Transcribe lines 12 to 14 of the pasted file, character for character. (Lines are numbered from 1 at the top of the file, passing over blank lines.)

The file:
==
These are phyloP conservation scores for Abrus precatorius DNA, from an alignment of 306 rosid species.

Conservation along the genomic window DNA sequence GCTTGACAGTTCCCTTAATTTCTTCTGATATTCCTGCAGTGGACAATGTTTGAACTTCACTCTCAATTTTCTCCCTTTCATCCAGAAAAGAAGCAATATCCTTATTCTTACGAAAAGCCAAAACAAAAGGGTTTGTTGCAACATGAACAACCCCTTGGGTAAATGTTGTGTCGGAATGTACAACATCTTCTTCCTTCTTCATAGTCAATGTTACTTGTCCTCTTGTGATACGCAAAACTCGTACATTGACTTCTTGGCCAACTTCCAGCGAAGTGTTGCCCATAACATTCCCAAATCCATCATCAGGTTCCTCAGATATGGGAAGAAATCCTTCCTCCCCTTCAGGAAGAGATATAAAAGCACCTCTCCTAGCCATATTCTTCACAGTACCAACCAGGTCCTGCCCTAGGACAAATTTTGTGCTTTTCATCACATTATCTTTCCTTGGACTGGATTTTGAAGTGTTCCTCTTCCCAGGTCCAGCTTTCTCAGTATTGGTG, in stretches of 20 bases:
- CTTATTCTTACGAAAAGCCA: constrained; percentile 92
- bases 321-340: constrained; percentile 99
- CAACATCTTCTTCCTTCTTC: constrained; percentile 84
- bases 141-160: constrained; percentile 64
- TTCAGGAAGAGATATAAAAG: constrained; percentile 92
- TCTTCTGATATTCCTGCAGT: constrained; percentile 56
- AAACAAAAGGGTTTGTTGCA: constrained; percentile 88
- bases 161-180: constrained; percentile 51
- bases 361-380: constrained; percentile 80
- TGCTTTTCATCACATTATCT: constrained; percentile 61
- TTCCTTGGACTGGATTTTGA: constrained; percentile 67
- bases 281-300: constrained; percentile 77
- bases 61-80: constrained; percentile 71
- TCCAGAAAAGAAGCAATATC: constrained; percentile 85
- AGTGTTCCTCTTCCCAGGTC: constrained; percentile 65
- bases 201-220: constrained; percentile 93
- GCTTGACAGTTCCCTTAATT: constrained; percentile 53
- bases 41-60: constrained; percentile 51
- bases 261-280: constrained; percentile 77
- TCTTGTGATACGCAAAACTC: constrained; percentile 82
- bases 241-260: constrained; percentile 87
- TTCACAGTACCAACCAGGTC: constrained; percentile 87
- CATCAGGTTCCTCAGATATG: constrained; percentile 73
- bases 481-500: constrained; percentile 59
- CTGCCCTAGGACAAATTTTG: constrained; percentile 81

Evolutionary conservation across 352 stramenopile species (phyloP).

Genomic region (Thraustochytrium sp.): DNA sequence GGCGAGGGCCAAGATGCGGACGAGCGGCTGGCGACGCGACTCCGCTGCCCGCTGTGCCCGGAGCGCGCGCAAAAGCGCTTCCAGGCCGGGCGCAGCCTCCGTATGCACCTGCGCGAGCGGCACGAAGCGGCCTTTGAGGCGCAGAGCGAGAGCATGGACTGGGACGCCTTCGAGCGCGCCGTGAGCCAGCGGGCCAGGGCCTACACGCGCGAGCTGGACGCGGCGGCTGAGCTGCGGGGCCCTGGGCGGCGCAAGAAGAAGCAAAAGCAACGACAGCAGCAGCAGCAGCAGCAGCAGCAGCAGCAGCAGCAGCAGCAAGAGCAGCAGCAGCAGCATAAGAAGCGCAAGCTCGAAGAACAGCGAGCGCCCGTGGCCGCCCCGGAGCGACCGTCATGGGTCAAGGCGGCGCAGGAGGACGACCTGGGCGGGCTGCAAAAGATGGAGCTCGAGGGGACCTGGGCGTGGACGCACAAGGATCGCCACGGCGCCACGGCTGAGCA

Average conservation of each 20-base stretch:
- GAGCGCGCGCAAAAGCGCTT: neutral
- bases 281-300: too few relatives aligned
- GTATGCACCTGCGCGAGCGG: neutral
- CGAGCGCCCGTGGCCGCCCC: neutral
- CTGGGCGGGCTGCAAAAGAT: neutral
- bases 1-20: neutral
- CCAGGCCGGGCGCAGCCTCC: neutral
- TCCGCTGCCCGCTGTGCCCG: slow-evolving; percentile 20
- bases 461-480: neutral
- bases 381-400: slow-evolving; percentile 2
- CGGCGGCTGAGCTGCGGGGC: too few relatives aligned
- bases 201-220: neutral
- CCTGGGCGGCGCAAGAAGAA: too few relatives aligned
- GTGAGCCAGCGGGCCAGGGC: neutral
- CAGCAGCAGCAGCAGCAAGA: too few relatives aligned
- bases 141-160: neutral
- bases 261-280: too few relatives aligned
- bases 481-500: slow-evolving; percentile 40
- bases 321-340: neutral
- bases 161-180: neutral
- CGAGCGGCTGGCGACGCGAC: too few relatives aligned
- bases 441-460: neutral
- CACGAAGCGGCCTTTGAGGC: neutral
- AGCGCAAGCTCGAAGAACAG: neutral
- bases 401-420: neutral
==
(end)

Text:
- TGCTTTTCATCACATTATCT: constrained; percentile 61
- TTCCTTGGACTGGATTTTGA: constrained; percentile 67
- bases 281-300: constrained; percentile 77